The nation held its collective breath these last weeks as the country waited to see if Congress would finally act on the emergency measures to "rescue" our economy, and what the impact would be. While it was understandable that ordinary Americans were skeptical of what the media termed initially a "bailout," the majority of their representatives took this one step further. They refused to vote for legislation deemed, by their own party leaderships, critical for avoiding a global financial meltdown.
The reasons for this revolt have been analyzed extensively in the last week, and I am in agreement that ideology, poor communication and the complexity of the issues played a role. However, an erosion of trust-within the system and between the American people and their government-has become evident. Years of zero-sum partisan politics has taken its toll and for one spellbinding week, one could see this in all its transparent horror. "The [no] vote is a reflection of a lack of political capital, not financial capital," New York University professor Mitchell Moss told the Washington Post on September 30. This week the market brought the problems we are facing into even sharper relief.
Trust is an intangible commodity whose real value becomes evident only when the supply of it is scarce. And without it, as we have seen, the very underpinnings of a system that relies on it can be threatened. But trust alone cannot fully explain the reason the United States has been having such difficulty in coming to terms with the crisis and its remedy. I am convinced that there is a cultural element to this. At the outset of the crisis, many Americans simply couldn't believe this was really happening to us. As events unfolded they wondered if we had a government of Chicken Littles who had misinterpreted economic acorns for a collapsing sky.
Was this an inability to see the dangers to our system, a form of class warfare or cocky reassurance that we will always come out on top? We do not fully know. But I suspect that some of the responsibility rests with the fact that as a society we have grown unused to significant downturns and in the process have forgotten some of the well-worn truths of the past. Mort Zuckerman, property developer and publisher of U.S. News and World Report, confirmed the crazy thinking: ". . . so much was based on the assumption that housing prices would not go down," he wrote.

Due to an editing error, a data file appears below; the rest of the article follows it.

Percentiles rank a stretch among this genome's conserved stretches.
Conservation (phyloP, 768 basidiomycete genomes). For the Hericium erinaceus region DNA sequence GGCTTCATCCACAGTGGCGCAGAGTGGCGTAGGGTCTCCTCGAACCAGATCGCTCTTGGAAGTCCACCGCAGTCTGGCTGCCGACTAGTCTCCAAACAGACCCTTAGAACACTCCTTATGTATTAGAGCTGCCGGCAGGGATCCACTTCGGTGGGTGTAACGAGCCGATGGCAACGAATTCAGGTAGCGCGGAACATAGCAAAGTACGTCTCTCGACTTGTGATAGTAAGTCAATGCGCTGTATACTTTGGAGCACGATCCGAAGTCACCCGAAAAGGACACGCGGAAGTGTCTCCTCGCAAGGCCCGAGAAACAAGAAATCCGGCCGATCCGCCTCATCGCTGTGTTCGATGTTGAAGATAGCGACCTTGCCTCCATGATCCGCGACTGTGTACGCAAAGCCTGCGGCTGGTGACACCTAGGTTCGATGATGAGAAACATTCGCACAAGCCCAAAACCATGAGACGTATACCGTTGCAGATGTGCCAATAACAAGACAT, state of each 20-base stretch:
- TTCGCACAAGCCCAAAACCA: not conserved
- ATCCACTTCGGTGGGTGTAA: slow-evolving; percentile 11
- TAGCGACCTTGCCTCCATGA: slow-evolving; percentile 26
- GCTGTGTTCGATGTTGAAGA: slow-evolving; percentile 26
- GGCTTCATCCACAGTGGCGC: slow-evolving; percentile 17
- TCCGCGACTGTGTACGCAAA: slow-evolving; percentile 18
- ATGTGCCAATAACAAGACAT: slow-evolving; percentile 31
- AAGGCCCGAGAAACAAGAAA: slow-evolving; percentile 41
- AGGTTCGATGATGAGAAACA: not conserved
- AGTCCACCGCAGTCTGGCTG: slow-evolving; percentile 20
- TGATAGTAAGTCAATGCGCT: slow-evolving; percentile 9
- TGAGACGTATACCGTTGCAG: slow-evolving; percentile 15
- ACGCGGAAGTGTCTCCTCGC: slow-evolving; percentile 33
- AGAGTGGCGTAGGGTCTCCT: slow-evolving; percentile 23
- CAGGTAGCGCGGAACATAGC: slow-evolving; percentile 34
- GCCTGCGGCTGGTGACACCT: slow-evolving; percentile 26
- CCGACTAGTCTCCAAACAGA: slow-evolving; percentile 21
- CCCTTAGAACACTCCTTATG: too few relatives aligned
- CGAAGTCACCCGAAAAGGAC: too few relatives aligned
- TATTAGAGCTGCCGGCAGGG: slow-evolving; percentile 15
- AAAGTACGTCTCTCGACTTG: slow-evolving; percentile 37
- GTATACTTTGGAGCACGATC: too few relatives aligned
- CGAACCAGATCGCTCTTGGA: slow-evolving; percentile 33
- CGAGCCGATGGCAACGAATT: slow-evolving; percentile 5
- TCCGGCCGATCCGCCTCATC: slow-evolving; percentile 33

This failure to observe caution and restraint-something Alan Greenspan, we now learn, was counting on Wall Street to do-was a big part of the problem. But one wonders, what happened to erase decades, perhaps centuries, of prudent behavior? During the cold war, for instance, caution and restraint were served up to us in thick, hearty doses. On the personal side we were told that if you had sex you could get pregnant; if you took drugs you would get caught; and if you failed to pay your debts an endlessly humiliating and life-changing bankruptcy awaited you.
In international affairs, we were warned that action would bring reaction. Foolish or reckless moves could lead to all-out war and, after the advent of the ICBM, possibly nuclear annihilation.
But then some attitude-changing things began to happen. The Pill eliminated the threat of pregnancy; lax enforcement and a generation of defiant experimentalists ended the taboo on recreational drugs; and bankruptcy, for far too many Americans, became a financial strategy rather than a personal tragedy.
Even more significant, on the world stage, the USSR's "Evil Empire" went out "not with a bang but with a whimper"-along with the idea that actions have consequences. What kind of a victory, or even a war, was it if your adversaries gave up without a fight? If the Communists threatened the world, why did they tolerate their country's dissolution without moving forcefully to save themselves? If they were such pushovers, was the restraint and caution we were taught by our elders outdated and/or bogus? We began to act as if these values simply belonged to another time.
Since becoming the world's sole superpower, we have operated unchecked, unhampered and arrogant in our belief that we are masters of our universe-and everyone else's too. Many people believed that the old rules in a "new economy" simply no longer applied. The word "consequences" became, until this month, oh so 1950s.
The depths of the financial crisis have now fully sunk in. On October 6, a CNN/Research Corporation poll revealed that six out of ten Americans now think a "depression is likely," meaning an unemployment rate of 25 percent and widespread bank failures.
It is not clear if this real-and-present danger will unify this country or rip it apart. But one thing's for sure: hard lessons are now being relearned by American families and their overseas counterparts. We have rediscovered that choices, and the attitude we bring to them, shape a set of consequences; and before any action is undertaken, a hard-nosed calculation on a range of outcomes must be a part of any initial decision.
Until we have confidence that our policy makers similarly understand the power of consequences-even as they advance new solutions to our current problems-it will be difficult to restore our faith in them as stewards of the public good. Once trust is lost it is hard to re-earn. But the stakes are now clear, and we know that the hard work must now urgently begin.
Susan Eisenhower is president of the Eisenhower Group, Inc., and chairman emeritus of the Eisenhower Institute.